Methods & Theory

All projects are innovating with new ways of contributing academic and public expertise. This theme brings together the new theories and methods being developed.
 

The Poetics of the Archive: creative and community engagement with the Bloodaxe Archives

Principal Investigator: Professor Linda Anderson Newcastle University
From 2013 to 2015

The archive of Bloodaxe Books, newly acquired by Newcastle University, is one of the most extensive and significant poetry archives in the world. The challenge is to unlock its meaning and use by seeing it as more than a scholarly resource, accessible through standard search-based catalogue, and to allow more creative, open-ended and playful interactions with it. Read more

And the Doctor said…

Principal Investigator: Mark Webster (Staffordshire University)
From 2012 to 2014

‘And the Doctor Said….’ uses creative writing as a method for exploring people’s experiences of healthcare in north Staffordshire. People took part in workshops at community venues, which were led by writers, playwrights and storytellers. Participants shared stories, reflected upon, and wrote about their healthcare experiences. Read more

How should decisions about heritage be made?: Co-designing a research project

Principal Investigator: Dr Helen Graham, University of Leeds
2014

‘How should decisions about heritage be made?’ is an unusual research project because, when we started, we didn’t exactly know what it was about! This is because a team of people from lots of different types of organisations, groups and communities worked together in early 2013 to work together to design the research questions and its methods. Read more

In conversation with…:co-designing with more-than-human communities

Principal Investigator: Dr Michelle Bastian; University of Edinburgh
From 2013 to 2014

The aim of this project is to explore how an expanded account of community – one which recognises the active participation of non-humans – might contribute to our understandings of how research can be co-designed and co-produced. Read more

Bridging the Gap between Academic Theory and Community Relevance: Fresh Insights from American Pragmatism

Principal Investigator: Professor Mihaela Kelemen, Keele University
From 2013 to 2014

‘Bridging the Gap’ focuses on what is considered ‘actionable’ knowledge by communities and what makes knowledge relevant, useful and/or practical at their end. The four AHRC projects involved in this collaborative grant application share the view that academic theories are not ends in themselves; rather that they must serve the needs of the communities studied. Read more

Memories of ‘Mr Seel’s Garden’: Engaging with historic and future food systems in Liverpool

Principal Investigator: Dr Michelle Bastian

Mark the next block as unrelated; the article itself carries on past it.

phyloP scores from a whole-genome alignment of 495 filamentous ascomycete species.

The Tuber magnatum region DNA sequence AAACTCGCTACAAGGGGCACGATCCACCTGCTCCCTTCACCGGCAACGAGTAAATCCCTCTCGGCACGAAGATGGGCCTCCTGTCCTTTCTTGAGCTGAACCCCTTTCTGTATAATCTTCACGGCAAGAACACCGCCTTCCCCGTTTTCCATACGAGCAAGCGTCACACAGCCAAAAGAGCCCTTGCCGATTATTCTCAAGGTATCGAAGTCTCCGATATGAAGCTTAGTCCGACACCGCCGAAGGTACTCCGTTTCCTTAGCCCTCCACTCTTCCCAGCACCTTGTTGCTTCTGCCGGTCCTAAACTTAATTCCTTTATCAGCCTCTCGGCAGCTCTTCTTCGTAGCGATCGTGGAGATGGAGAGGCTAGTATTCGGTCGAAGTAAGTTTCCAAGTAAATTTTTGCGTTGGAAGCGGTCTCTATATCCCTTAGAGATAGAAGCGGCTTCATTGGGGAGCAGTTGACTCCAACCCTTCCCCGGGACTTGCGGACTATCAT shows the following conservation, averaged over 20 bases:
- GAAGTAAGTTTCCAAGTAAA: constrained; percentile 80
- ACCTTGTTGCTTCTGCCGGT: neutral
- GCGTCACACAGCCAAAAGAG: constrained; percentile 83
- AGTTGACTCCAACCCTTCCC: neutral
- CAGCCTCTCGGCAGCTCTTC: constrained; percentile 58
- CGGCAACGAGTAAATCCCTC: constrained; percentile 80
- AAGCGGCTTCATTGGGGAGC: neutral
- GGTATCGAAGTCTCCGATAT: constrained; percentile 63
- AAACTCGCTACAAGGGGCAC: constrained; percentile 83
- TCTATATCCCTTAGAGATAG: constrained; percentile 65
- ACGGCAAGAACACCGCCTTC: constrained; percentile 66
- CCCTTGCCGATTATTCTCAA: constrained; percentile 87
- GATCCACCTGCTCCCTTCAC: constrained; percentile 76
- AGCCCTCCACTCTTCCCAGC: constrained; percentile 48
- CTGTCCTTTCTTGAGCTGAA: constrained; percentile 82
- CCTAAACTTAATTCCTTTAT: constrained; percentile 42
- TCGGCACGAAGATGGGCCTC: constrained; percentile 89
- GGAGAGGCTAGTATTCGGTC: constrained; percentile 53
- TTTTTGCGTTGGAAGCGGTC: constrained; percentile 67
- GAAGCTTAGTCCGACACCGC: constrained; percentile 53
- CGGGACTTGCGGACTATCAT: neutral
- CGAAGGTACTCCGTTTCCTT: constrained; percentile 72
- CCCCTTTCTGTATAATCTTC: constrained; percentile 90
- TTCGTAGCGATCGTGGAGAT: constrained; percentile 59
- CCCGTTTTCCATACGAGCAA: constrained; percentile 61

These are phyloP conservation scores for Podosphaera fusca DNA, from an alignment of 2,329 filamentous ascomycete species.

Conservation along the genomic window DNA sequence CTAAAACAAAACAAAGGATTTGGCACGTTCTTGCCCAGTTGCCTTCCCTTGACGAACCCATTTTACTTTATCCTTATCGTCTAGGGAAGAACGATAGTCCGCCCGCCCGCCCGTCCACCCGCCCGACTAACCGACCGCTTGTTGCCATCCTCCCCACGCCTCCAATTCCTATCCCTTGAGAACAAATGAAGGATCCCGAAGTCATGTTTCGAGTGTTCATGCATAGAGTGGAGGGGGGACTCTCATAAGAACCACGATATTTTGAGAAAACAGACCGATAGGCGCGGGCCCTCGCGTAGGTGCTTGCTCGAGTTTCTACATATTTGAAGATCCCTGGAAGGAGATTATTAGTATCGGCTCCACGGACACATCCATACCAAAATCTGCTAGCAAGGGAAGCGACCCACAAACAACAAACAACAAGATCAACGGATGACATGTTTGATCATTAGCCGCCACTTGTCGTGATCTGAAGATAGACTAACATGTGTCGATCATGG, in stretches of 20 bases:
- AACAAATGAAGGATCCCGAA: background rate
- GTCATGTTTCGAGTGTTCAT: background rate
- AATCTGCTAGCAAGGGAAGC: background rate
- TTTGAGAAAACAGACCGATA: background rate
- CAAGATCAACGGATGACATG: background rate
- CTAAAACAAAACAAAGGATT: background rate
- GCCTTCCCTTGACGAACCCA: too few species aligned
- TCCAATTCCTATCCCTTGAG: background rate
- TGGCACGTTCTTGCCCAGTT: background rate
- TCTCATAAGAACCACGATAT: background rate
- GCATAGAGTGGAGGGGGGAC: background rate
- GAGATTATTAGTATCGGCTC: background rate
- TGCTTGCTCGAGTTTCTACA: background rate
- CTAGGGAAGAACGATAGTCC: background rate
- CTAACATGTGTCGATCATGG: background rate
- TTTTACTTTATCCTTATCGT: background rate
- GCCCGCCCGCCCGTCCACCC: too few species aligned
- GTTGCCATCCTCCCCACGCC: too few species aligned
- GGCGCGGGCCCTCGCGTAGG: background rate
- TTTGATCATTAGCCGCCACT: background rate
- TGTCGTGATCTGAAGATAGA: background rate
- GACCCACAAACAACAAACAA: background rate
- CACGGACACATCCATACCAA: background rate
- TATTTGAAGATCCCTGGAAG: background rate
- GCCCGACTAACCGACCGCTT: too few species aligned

From 2012 to 2013

On the outer edges of Liverpool ONE, a 42 acre regeneration area of the city centre, there is a Tesco Superstore. Read more

Stories to connect with: disadvantaged children creating phygital community objects to share their life-narratives of resilience and transformation

Principal Investigator: Dr Candice Satchwell
From 2015 to 2017

Working with children and young people from Barnardo’s and other participatory groups, we will gather stories about young people’s lives which might otherwise not be heard. First we will train young people to become researchers, and they will ‘collect’ narratives from other young people. Then we will work with well-known children’s authors to make these stories into assemblages of fiction. Read more

Exploring personal communities: A review of volunteering processes

Principal Investigator: Professor Mihaela Kelemen, Keele University
2012

Exploring Personal Communities: A Review of Volunteering Processes investigates the idea that personal communities contribute to the public good by offering ways to transcend commonplace dualisms such as public/private and individual/collective. Read more

Localism, Narrative & Myth

Principal Investigator: Antonia Layard (then University of Cardiff, then University of Birmingham)
From 2012 to 2013

Localism, Narrative & Myth was a research project funded by the Connected Communities programme of the Arts and Humanities Research Council (AHRC) in 2012-2013. The academic partners were Antonia Layard (now Bristol), Raksha Pande (Durham), Joe Painter (Durham), Hilary Ramsden (then UWE) and Hamish Fyfe (Glamorgan). The project consisted of two strands both of which are available on this website. Read more

Múin Béarla do na Leanbháin (Teach the Children English): Migration as a Prism for Viewing Ethnolinguistic Vitality in Northern Ireland

Principal Investigator: Professor Karen P. Corrigan
From 2014 to 2015

Research on language in Northern Ireland (NI) focuses on the varieties spoken by the major ethnicities. Their linguistic heritageshave been hotly disputed and scholarship reflects the socio-political conflict of ‘The Troubles’. The Peace Process has ensured greater protection for Irish and Ulster Scots and has also made NI more attractive, resulting in unprecedented immigration. Read more